By on October 18, 2011

Scouts are still pretty commonplace in Colorado, for reasons too obvious to get into here, and that means that some of them are going to wear out and take that final tow-truck ride. This one is a bit rusty, but should have been good for a few more years of farm-equipment-style abuse.
Is there any vehicle better suited for a gold prospector? Other than a wagon towed by mules, that is.
It started life in Colorado, and it will end it here as well.

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12 Comments on “Junkyard Find: 1973 International Harvester Scout II...”


  • avatar
    VanillaDude

    This vehicle is what Colorado was like thirty years ago. It is a junkyard snapshot of a Colorado vehicle typically roaming around west of Golden heading north to Boulder on Colorado 7 west of Rocky Flats.

    This is just the Scout II version. There were hundreds of thousands of CJ 5 and 7 versions and Blazer and Bronco versions. Before the SUV or CUV, or damn Subaru craze, these Colorado vehicles were it.

    Bumper sticker, window decals and all – this vehicle inside and out was what I spent time in while exploring the Rocky Mountains all those years ago.

    Time moves on!

    • 0 avatar
      mad_science

      The Scout, Bronco and CJ, 4Runner, Wagoneer, etc _are_ (were?) SUVs. They were the original, real SUV: Non-truck body on a truck frame.

      • 0 avatar
        SuperACG

        *WAGON* body on a truck frame. Just like the original Chevy Suburban in 1935.

      • 0 avatar
        mad_science

        I was going to say wagon, but wasn’t sure the 2-door bodies really fit that description…seeing as most 2-door wagon cars were called sedan deliveries or shooting brakes or something funky. Something like a CJ2/3/5/6/7/8 (which is definitely an SUV) stretches “wagon” even further.

  • avatar
    ciddyguy

    This one’s lived a long life. I

    t looks like and has remained very straight in the process so it simply looks like it simply wore out but it may have had some other issues like the frame or whatever going bad to warrant it being junked.

    I had a crush on the old Jeep CJ-7 but learned to drive a manual in a ’76 Jeep CJ-5 with the 3spd floor mounted manual that my cousin had or may still have. I think it was a 6 cyl. model too. The thing was several years old when I visited and learned to drive in it (1982) and the first gear syncro was worn out so it’d pop out of gear easily but I still learned how to drive a stick and have a manual in my truck as I speak!

  • avatar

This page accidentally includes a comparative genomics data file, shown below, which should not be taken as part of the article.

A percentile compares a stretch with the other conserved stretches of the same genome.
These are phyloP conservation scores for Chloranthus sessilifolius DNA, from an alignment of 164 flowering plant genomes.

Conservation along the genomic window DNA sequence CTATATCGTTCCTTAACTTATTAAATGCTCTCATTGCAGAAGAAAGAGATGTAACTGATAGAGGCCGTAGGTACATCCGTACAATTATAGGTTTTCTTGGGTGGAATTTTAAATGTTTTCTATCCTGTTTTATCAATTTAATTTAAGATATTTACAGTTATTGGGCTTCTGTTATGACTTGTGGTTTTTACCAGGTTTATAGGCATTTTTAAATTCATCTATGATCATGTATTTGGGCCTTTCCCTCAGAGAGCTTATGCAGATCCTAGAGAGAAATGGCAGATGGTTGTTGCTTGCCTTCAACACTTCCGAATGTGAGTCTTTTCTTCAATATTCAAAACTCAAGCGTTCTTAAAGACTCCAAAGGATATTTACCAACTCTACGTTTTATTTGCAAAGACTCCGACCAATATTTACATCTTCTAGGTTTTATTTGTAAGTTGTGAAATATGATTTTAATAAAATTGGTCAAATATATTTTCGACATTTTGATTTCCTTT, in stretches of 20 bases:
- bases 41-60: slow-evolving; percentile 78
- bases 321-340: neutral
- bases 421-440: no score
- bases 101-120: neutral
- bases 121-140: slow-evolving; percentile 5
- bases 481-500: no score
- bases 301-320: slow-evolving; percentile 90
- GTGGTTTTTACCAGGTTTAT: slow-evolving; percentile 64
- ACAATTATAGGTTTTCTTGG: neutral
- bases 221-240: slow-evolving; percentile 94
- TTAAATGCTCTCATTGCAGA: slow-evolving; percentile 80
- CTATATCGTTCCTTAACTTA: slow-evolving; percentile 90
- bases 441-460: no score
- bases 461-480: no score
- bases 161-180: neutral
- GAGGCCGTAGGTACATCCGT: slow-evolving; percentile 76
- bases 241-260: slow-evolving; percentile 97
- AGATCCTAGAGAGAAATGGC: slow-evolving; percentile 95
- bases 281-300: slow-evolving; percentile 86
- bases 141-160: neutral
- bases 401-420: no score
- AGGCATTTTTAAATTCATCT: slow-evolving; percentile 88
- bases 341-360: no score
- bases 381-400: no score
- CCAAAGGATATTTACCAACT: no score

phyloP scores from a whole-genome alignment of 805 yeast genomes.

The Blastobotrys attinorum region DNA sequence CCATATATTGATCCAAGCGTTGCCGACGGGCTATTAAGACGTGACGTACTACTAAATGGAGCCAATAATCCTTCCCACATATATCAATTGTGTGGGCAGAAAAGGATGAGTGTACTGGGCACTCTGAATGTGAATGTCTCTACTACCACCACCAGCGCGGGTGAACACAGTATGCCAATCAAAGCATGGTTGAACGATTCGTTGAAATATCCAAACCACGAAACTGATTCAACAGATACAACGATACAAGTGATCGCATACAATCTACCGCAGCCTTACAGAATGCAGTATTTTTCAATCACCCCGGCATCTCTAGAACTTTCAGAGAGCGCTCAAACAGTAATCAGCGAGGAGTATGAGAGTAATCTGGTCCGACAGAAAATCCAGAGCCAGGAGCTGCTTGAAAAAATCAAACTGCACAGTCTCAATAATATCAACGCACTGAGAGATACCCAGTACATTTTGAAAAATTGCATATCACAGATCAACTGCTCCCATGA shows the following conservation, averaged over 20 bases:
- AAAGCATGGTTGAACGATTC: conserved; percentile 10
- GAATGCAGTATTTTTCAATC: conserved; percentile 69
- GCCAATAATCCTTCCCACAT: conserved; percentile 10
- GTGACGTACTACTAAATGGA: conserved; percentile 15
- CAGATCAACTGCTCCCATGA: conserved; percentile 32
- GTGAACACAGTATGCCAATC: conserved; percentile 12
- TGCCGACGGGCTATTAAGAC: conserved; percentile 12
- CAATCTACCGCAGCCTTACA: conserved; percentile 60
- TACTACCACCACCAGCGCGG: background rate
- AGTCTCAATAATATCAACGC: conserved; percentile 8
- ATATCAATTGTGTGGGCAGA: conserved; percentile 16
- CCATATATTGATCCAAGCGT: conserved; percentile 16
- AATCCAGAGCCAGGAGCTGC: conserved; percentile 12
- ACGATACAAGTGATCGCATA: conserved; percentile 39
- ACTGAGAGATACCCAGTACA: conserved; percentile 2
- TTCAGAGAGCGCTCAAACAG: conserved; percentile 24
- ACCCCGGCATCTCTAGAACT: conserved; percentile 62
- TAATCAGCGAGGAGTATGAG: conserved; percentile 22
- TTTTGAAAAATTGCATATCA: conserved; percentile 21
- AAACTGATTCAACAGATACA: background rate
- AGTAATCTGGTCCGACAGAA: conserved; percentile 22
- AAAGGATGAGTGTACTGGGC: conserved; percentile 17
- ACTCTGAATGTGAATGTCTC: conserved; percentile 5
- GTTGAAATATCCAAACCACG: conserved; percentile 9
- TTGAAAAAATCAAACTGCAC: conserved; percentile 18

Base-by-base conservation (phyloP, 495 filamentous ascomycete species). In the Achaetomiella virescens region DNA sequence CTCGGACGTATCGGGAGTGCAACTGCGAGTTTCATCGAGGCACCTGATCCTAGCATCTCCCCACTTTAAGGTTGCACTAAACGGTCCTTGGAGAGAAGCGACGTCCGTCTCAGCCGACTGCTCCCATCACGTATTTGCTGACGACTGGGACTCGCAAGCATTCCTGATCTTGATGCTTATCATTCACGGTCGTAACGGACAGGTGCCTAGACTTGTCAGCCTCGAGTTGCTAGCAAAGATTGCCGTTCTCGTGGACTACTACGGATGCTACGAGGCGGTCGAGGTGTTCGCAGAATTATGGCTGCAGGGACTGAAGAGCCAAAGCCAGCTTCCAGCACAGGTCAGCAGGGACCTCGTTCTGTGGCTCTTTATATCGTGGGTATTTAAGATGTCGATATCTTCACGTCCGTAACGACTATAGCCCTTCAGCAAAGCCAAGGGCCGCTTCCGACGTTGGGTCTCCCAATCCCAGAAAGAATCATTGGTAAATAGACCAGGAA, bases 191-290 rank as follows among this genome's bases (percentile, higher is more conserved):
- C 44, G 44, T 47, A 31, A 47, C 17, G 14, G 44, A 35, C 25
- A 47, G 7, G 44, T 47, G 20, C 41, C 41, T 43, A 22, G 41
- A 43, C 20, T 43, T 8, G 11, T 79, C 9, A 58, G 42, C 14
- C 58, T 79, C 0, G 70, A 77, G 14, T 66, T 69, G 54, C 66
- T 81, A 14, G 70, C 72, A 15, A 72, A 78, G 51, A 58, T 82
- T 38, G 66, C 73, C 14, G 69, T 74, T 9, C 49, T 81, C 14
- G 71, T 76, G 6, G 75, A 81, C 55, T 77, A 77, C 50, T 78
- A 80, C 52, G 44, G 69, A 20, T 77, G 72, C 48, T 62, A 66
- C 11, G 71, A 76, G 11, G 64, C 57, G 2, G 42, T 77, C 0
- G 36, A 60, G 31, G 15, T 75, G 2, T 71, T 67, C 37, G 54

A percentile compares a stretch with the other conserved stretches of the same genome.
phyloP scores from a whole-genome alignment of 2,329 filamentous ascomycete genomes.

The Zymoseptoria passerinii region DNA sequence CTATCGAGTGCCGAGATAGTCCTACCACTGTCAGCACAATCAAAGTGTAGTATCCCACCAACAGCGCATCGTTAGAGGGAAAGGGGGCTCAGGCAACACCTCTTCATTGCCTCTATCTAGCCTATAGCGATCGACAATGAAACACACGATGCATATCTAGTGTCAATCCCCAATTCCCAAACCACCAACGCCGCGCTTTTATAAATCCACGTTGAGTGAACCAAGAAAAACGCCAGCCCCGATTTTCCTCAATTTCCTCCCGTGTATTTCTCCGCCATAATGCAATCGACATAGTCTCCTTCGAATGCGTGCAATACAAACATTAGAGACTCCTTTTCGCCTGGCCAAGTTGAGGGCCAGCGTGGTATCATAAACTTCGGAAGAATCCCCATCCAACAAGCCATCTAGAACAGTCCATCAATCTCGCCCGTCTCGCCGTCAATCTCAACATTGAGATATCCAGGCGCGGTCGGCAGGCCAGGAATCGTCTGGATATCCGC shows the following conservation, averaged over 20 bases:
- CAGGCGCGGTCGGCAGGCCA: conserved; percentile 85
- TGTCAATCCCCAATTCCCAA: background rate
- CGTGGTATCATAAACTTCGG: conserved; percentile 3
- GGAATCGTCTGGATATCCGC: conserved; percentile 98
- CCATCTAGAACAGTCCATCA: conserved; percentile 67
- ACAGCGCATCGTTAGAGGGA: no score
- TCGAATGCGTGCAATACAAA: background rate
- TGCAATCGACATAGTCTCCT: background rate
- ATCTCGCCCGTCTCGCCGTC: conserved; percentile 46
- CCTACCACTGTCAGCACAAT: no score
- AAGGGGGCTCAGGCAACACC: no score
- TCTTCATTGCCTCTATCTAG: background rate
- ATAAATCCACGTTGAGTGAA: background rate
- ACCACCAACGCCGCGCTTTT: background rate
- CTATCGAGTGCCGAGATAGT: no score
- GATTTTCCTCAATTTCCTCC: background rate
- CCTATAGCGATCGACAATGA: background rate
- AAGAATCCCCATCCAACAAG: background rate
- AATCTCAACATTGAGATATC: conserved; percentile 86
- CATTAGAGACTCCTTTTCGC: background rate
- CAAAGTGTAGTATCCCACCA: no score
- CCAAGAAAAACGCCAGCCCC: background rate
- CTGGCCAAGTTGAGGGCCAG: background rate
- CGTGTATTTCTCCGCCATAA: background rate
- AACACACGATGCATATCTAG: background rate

Jimmy7

    On a road trip I spotted a tombstone with a Scout carved on it in a graveyard in Durango (or maybe Cortez.) They really loved these things in Colorado.

  • avatar
    mad_science

    International: Just enough domestically-sourced semi-common parts to make you think it’d be easy to own, just enough different bolt patterns to assure that’s not the case.

  • avatar
    Moparman426W

    bumpy, all ford pushrod V8 distributors also rotated counter clockwise.

  • avatar
    Nick

    International used their own engines right up to the bitter end, didn’t they?

    My friends back in the day had one of these with the folding roof. But that was a LONG time ago. I haven’t seen one of these, even wrecking yards, since forever.

  • avatar
    Scoutdude

    That truck sure looks like it could have had what ever was wrong fixed and been good for another decade or so of CO winters.

    It is interesting the Anything less is just a car sticker makes you think it was owned by a hard core IH guy. On the other hand I see so many $$$$ looking at all those parts. The rare item that sticks out as something I realllly reallly want is the hand throttle. I’ve got them on a couple of my rigs but always snag those when I find them. The sliding side windows are worth a fair amount. I see hundreds of dollars worth of stuff w/o getting in to the drive train.

    It is a 73 or at least it has a 73 Deluxe exterior package grille trim. The front drums means it isn’t any newer than 73.

  • avatar
    millerbarb

    You’re right, She DOES still look decent to put back on the road, if the right person found her and did what needed to be done. Actually everything about them are pretty easy. IH motors almost identical to AMC, easy enough for a woman to work on. Just restored a 1979 CJ5 (304) that was bought, by my husband, off the showroom floor. Now beginning the restoration of a ’74 IH Scout II (345), amazing that so far, everything is identical. Axles torn apart, for now, all frame, tranny, misc parts in for sandblasting, body stored in a barn, doors and hood plus a million parts in basement, topper in garage with drivetrain parts to begin the clean up, then re-build. Drove her into the garage two months ago and decided to give her her life back. Amazing that everything is still original, only two spots of rust (front fenders/floor boards, helps she was in AZ for 37 years) on body, needs some new lines and hoses, gaskets, lenses, just from rot, but she’ll be able to keep up with the Jeeps from off roading to car shows! The parts I’ve needed, I’ve been able to locate from a couple Scout graveyards and craigslist.. not as much $$ as it seemed, when I bought her and was waiting for her to arrive in WI from AZ. She’s a bit of history that should be preserved and she’s now become a part of our family of Jeeps!


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